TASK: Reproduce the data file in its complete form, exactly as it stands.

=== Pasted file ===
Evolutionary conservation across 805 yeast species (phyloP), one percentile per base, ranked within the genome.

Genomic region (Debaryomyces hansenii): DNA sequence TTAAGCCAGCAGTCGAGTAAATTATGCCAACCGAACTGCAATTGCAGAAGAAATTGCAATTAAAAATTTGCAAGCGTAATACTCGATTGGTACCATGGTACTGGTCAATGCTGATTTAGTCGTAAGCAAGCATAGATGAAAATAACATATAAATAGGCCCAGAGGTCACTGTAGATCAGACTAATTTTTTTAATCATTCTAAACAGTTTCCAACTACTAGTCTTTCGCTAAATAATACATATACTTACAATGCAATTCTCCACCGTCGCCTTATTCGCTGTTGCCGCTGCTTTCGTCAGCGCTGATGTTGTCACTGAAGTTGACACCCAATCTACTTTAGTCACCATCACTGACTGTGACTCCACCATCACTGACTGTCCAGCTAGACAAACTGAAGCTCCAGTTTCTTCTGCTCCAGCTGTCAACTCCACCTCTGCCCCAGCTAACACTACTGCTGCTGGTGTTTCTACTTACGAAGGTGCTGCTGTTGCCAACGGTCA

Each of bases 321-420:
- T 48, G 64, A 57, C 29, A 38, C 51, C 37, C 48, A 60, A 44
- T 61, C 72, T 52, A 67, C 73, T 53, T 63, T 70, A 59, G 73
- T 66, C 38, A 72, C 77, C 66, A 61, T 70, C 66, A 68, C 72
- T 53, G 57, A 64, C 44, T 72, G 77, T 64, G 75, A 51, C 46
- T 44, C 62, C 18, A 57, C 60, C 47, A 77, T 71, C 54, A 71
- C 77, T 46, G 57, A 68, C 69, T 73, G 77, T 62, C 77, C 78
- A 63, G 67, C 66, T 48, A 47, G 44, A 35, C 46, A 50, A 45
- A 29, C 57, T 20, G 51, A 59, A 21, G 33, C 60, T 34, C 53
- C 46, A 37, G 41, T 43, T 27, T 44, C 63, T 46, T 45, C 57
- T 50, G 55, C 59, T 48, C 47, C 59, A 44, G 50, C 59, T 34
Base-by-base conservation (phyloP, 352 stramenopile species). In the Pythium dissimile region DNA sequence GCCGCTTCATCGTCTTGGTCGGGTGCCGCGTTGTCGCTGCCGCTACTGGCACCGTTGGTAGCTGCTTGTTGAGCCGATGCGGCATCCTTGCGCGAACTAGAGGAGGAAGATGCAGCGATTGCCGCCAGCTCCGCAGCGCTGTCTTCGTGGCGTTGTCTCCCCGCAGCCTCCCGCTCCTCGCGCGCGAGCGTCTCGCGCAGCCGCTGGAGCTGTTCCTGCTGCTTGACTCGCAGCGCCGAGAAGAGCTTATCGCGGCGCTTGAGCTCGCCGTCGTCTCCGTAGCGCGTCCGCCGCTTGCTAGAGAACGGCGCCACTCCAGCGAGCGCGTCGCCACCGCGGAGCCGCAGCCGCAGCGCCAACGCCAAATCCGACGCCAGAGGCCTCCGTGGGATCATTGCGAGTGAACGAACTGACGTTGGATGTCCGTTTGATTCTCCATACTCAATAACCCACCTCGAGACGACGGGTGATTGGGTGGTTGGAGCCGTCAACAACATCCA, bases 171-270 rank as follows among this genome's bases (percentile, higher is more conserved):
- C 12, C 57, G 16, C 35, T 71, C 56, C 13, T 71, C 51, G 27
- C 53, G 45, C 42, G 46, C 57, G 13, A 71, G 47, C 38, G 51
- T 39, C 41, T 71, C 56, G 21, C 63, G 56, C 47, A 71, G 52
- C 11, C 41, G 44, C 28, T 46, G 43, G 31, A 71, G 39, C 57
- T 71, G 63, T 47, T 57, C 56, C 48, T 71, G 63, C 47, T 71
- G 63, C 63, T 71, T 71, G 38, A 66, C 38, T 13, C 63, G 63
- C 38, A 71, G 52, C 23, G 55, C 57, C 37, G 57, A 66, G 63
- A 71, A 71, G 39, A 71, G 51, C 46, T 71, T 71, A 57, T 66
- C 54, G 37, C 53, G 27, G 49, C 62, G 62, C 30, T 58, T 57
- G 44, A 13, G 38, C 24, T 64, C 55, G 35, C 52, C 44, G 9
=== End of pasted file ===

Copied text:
Evolutionary conservation across 805 yeast species (phyloP), one percentile per base, ranked within the genome.

Genomic region (Debaryomyces hansenii): DNA sequence TTAAGCCAGCAGTCGAGTAAATTATGCCAACCGAACTGCAATTGCAGAAGAAATTGCAATTAAAAATTTGCAAGCGTAATACTCGATTGGTACCATGGTACTGGTCAATGCTGATTTAGTCGTAAGCAAGCATAGATGAAAATAACATATAAATAGGCCCAGAGGTCACTGTAGATCAGACTAATTTTTTTAATCATTCTAAACAGTTTCCAACTACTAGTCTTTCGCTAAATAATACATATACTTACAATGCAATTCTCCACCGTCGCCTTATTCGCTGTTGCCGCTGCTTTCGTCAGCGCTGATGTTGTCACTGAAGTTGACACCCAATCTACTTTAGTCACCATCACTGACTGTGACTCCACCATCACTGACTGTCCAGCTAGACAAACTGAAGCTCCAGTTTCTTCTGCTCCAGCTGTCAACTCCACCTCTGCCCCAGCTAACACTACTGCTGCTGGTGTTTCTACTTACGAAGGTGCTGCTGTTGCCAACGGTCA

Each of bases 321-420:
- T 48, G 64, A 57, C 29, A 38, C 51, C 37, C 48, A 60, A 44
- T 61, C 72, T 52, A 67, C 73, T 53, T 63, T 70, A 59, G 73
- T 66, C 38, A 72, C 77, C 66, A 61, T 70, C 66, A 68, C 72
- T 53, G 57, A 64, C 44, T 72, G 77, T 64, G 75, A 51, C 46
- T 44, C 62, C 18, A 57, C 60, C 47, A 77, T 71, C 54, A 71
- C 77, T 46, G 57, A 68, C 69, T 73, G 77, T 62, C 77, C 78
- A 63, G 67, C 66, T 48, A 47, G 44, A 35, C 46, A 50, A 45
- A 29, C 57, T 20, G 51, A 59, A 21, G 33, C 60, T 34, C 53
- C 46, A 37, G 41, T 43, T 27, T 44, C 63, T 46, T 45, C 57
- T 50, G 55, C 59, T 48, C 47, C 59, A 44, G 50, C 59, T 34
Base-by-base conservation (phyloP, 352 stramenopile species). In the Pythium dissimile region DNA sequence GCCGCTTCATCGTCTTGGTCGGGTGCCGCGTTGTCGCTGCCGCTACTGGCACCGTTGGTAGCTGCTTGTTGAGCCGATGCGGCATCCTTGCGCGAACTAGAGGAGGAAGATGCAGCGATTGCCGCCAGCTCCGCAGCGCTGTCTTCGTGGCGTTGTCTCCCCGCAGCCTCCCGCTCCTCGCGCGCGAGCGTCTCGCGCAGCCGCTGGAGCTGTTCCTGCTGCTTGACTCGCAGCGCCGAGAAGAGCTTATCGCGGCGCTTGAGCTCGCCGTCGTCTCCGTAGCGCGTCCGCCGCTTGCTAGAGAACGGCGCCACTCCAGCGAGCGCGTCGCCACCGCGGAGCCGCAGCCGCAGCGCCAACGCCAAATCCGACGCCAGAGGCCTCCGTGGGATCATTGCGAGTGAACGAACTGACGTTGGATGTCCGTTTGATTCTCCATACTCAATAACCCACCTCGAGACGACGGGTGATTGGGTGGTTGGAGCCGTCAACAACATCCA, bases 171-270 rank as follows among this genome's bases (percentile, higher is more conserved):
- C 12, C 57, G 16, C 35, T 71, C 56, C 13, T 71, C 51, G 27
- C 53, G 45, C 42, G 46, C 57, G 13, A 71, G 47, C 38, G 51
- T 39, C 41, T 71, C 56, G 21, C 63, G 56, C 47, A 71, G 52
- C 11, C 41, G 44, C 28, T 46, G 43, G 31, A 71, G 39, C 57
- T 71, G 63, T 47, T 57, C 56, C 48, T 71, G 63, C 47, T 71
- G 63, C 63, T 71, T 71, G 38, A 66, C 38, T 13, C 63, G 63
- C 38, A 71, G 52, C 23, G 55, C 57, C 37, G 57, A 66, G 63
- A 71, A 71, G 39, A 71, G 51, C 46, T 71, T 71, A 57, T 66
- C 54, G 37, C 53, G 27, G 49, C 62, G 62, C 30, T 58, T 57
- G 44, A 13, G 38, C 24, T 64, C 55, G 35, C 52, C 44, G 9